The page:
The Heart Of A Leader
Many people define leadership as being in charge of a group or an organization. In both of my years of leadership class, I have learned that there is so much more to leadership than just being in charge. Through my first year, not only had I learned so much about myself, others, and the different qualities of leadership, but there was also a passion that began to burn in me.
For me it wasn’t necessarily the guidebook that taught me about my leadership qualities, it was the people around me. These people taught me how to lead others in different ways. My friend Morgan has shown me what it means to be a good person, she has also taught me how to set a good example and to have faith in what will come. She is the one who had brought my aspiration for leadership to life. Her ways of leadership are very quiet, but she has helped me walk through my journey of finding what I truly love. Leonard Ravenhill once said, “A true shepherd leads the way. He does not merely point the way.”
When we started doing projects in first year leadership, it brought different qualities up in each individual. Although it is Mrs. Weddle's job to step up and get things done, I loved to see how much she influenced everyone of us throughout each and every task. She is consistent in treating all of her students with respect and pushing them past their personal expectations. Mrs. Weddle, like Morgan, is also an individual who has faith in her peers. I have grown to believe that the greatest and most accomplished leaders have just as much confidence in the people around them as they do themselves.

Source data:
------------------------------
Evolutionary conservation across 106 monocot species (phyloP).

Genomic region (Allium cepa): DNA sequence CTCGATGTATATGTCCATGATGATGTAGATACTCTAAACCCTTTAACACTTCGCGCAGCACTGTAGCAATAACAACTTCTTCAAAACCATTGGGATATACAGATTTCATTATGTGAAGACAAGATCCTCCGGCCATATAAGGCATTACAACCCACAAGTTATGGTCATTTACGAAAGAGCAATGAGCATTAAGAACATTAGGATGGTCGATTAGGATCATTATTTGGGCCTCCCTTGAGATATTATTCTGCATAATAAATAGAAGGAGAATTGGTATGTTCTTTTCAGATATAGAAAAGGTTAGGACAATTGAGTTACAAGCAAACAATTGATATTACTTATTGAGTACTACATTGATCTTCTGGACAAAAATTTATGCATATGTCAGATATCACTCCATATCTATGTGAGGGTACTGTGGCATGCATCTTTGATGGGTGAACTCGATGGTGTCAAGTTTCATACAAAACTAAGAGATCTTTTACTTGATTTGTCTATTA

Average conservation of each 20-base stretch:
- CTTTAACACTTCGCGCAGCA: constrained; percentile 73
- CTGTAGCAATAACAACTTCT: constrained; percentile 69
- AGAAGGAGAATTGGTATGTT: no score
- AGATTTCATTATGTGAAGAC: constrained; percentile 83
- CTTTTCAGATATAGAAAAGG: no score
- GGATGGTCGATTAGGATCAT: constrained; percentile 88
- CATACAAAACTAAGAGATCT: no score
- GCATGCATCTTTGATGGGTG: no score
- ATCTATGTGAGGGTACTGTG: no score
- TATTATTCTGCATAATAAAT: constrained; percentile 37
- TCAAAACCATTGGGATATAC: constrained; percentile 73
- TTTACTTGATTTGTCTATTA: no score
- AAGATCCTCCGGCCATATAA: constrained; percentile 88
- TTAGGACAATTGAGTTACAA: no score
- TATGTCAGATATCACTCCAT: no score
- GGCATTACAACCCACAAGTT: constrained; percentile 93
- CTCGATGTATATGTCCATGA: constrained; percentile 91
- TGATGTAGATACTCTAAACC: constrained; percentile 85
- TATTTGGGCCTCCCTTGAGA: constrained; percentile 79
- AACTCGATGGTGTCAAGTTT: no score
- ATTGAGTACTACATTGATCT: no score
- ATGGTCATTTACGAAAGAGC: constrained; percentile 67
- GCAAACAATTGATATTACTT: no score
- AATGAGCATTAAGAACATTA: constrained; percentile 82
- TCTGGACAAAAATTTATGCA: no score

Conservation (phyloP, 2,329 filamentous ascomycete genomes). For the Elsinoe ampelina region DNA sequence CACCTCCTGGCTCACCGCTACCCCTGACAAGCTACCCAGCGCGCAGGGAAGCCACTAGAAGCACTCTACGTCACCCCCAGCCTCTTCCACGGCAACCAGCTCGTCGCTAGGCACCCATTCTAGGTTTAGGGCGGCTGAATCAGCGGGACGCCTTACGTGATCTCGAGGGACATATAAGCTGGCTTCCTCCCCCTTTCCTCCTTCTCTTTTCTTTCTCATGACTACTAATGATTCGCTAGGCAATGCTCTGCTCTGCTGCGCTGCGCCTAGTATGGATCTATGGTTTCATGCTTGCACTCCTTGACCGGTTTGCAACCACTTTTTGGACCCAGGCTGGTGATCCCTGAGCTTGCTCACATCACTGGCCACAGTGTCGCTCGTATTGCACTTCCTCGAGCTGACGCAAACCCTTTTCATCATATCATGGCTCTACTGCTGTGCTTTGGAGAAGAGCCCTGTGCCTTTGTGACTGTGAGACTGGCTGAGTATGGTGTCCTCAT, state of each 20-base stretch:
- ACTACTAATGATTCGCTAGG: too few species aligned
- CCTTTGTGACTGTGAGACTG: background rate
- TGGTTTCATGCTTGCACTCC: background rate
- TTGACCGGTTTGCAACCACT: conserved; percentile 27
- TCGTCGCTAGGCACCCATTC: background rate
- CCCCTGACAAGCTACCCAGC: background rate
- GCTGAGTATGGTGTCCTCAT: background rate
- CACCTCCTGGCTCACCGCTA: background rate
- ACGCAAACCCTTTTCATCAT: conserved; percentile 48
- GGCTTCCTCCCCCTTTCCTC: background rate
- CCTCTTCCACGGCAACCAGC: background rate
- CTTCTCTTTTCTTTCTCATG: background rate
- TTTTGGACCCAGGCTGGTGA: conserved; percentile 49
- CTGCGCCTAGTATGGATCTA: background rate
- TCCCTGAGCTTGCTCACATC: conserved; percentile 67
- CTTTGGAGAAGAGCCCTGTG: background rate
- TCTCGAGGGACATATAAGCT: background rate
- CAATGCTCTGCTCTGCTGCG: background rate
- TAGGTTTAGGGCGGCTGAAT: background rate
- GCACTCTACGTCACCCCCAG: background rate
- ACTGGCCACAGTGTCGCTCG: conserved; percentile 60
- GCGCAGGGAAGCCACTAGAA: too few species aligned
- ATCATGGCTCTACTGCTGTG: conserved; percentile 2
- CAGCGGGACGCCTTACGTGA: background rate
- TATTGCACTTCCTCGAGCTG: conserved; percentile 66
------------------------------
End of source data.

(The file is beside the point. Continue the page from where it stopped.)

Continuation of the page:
Growing up, I learned it shouldn't have to take someone noticing you in order to want to accomplish something.I have observed that many people only step up and take pride in something when they want something out of it. My dad taught my sister and I to always be the first person to step up and to always take pride in things, even if no one notices. I full heartedly believe that having that mind set will set you up for a very accomplished life. I was able to witness an example of someone stepping up just like my dad had taught us to.
As a leadership student I was elected to be an ambassador at the CASB conference in Colorado Springs. Here, many teenage leaders from around Colorado gathered to take action in our problems in schools. Throughout the conference I had noticed there were students from a deaf and blind school. Their translator helped those students get around and communicate with the other students. The woman translating for them flat out inspired me. When I had finally got the nerve to go and talk to her about how she got the privilege to be in that line of work, she had told me that she had volunteered to stay with these students because the teacher had been sick. She said that she lives to see those kids smiling and would do whatever it took to help them have equal opportunities. Her passion inspired me to change my outlook on each day work hard, and help those in need.
Since then, I have realized that I look for opportunities where I can help others, just for the sake of giving them hope. My biggest goal in life is to teach kids that they are more than what they come from. It doesn't matter what part of town they live in or how much money their family has. What truly matters is how they build from personal experience. Maybe if it is just sitting next to a person who is all alone at the lunch table. We can all relate in some way, and I think that letting those similarities be a strong link can change someone's life. There's a quote by Gandhi that says “be the change you wish to see in this world”.This quote is a simple reminder that anyone can make a difference.
As a leader, I hope to continue not only helping others, but to also help start and lead organizations to accomplish my goals. There is much more to the word leadership than taking charge. It’s more about being able to put yourself in someone else’s shoes and understanding how to help them understand, that they too, are able to guide others.